Water Saving Tips

We've collected some handy water saving tips to save you money and protect the environment.

Tips

Water Saving Tips

Water is a precious and expensive resource.

However it is an essential part of everyday life. With mandatory water restrictions being enforced by government authorities to help fight the effects of drought, water saving initiatives have become more important than ever before.

FIX-A-TAP® is committed to developing water saving initiatives to ensure all households can save water and help the environment, as well as saving money.

Some of the biggest water wastage in the home is from dripping taps and running toilets. If you have a leaky tap or toilet, go to our HOW TO FIX guide or find a plumber right away.

How to save water around the garden

  • Brooms, squeegees and wet/dry vacuum cleaners are good alternatives to clean surfaces before washing with water
  • Catch running water whilst waiting for it to warm up. Use it to water plants, rinse dishes, or wash fruit and vegetables.
  • A pool cover can reduce water loss to evaporation by as much as 90%. This could save up to 25,000 litres per year.
  • A grey water processing system in your home is a great way to minimise water consumption. It recycles wastewater from showers, baths, hand basins for uses such as landscape irrigation and toilet flushing.
  • Always use a trigger hose, bucket or watering can when washing your car or watering the garden.
  • Minimise lawn areas and plant water-efficient native trees and plants.
  • Direct downspouts and other runoff towards shrubs and trees, or collect and use for your garden.
  • When installing ornamental water features (such as fountains) use recycled water
  • For your garden, it’s best to water the roots and soil around plants rather than spraying the leaves and flowers.
  • Check the four-day forecast. (Bureau of Meteorology – www.bom.gov.au) If there’s rain ahead, let the rain do your watering for you.
  • Replace hard surfaces in your garden or grounds with grass or garden beds to reduce stormwater run-off.
  • For hanging baskets, planters and pots, place ice cubes under the moss or dirt to give your plants a cool drink of water and help eliminate water overflow.
  • Soak pot plants for a few minutes in a sink or bucket of water. The water will soak in, push out trapped air in the soil so your plants will be healthier and you use less water.
  • Install a rainwater tank – No matter where you are in Australia, a rainwater tank can at least partially offset your mains water usage.
  • When giving your pet fresh water, instead of throwing the old water down the drain, use it to water your trees or shrubs.
  • Consult with your local nursery for information on plant selection and placement for optimum outdoor water savings.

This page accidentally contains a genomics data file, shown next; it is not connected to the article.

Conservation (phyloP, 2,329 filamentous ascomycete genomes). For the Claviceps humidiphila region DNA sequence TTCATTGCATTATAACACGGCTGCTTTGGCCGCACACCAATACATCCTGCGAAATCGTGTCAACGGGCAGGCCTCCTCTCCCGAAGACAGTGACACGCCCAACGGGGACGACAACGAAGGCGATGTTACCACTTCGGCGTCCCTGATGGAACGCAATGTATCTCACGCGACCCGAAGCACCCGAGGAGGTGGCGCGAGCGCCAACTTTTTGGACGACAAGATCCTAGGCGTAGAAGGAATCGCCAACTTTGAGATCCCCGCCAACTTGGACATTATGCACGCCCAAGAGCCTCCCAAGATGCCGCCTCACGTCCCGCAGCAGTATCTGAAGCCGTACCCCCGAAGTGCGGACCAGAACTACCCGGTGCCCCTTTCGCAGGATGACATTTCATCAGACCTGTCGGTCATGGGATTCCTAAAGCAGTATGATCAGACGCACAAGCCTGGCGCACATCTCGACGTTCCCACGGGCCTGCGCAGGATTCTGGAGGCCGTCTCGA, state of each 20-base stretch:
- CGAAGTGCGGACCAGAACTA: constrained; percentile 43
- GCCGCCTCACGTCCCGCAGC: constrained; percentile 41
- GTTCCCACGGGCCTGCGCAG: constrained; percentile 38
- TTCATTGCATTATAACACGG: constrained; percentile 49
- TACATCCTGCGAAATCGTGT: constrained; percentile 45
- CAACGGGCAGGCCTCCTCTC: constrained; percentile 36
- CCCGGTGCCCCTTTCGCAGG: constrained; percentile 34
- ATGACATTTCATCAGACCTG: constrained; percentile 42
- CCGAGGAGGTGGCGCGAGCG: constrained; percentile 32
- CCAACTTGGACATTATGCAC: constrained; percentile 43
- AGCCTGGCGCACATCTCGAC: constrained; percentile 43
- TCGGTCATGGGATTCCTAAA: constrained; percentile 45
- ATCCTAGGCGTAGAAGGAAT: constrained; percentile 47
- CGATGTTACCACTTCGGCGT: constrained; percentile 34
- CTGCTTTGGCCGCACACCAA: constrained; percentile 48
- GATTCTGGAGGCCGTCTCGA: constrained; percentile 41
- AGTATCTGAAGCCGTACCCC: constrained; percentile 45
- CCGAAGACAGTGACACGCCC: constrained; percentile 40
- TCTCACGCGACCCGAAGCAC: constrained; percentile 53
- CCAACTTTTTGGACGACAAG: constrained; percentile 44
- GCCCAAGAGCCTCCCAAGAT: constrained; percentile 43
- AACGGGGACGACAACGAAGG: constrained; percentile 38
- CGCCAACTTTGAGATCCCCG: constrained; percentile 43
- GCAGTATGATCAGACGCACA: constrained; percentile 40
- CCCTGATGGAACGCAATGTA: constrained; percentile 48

• To decrease water from being wasted on sloping lawns, apply water for five minutes and then repeat two to three times.
  • Avoid recreational water toys which require a constant stream of water.
  • Add water crystals to soil to enhance water retention by up to 35%
  • Adjust sprinklers so only your lawn is watered and not the house, sidewalk, or street.
  • Keep planted areas dense and consolidated, and group plants according to their water requirements.
  • Mulch can reduce evaporation from soil by up to 70%. Mulch is like blanket on the soil, keeping it cool and protecting it from drying out.
  • See if plants need watering by testing the soil with your finger. If it’s damp 2 cm down, you don’t need to water.
  • Wash your car on the lawn and water the grass at the same time.
  • We’re more likely to notice leaks indoors, but don’t forget to check outdoor garden taps, sprinklers and hoses for leaks.
  • Gain an understanding of where your plants lie in the shade or sun path of the sun. Use dry-soil plants in sunny areas, and use plants that require more water in shady areas where evaporation is slower.
  • Ensure you install covers on your pools and spas and check for leaks around your pumps.
  • Next time you mow your lawns, try not to cut the grass too short – below 3cm. If the lawn is too short it will burn because it has no leaf protection. Taller grass also holds and contains water better.
  • Check the root zone of your lawn or garden for moisture before watering using a spade or trowel. If it’s still moist two inches under the soil surface, you still have enough water.
  • Try and not to water your garden on windy days as some of the water can blow away or evaporates!

Did you know?

  1. Water running slowly into a cistern pan may waste 50,000 litres per year – the same as an average sized swimming pool.
  2. Replacing all cistern washers may cost as little as $5.00
  3. An older toilet cistern may use 13 litres of water every flush
  4. Installing a FIX-A-LOO Dual Flush Cistern Valve, can save 30,000 litres of water per year, a saving of approx $63.00 per toilet.
  5. An 8 minute full flow shower can use 200 litres of water per use.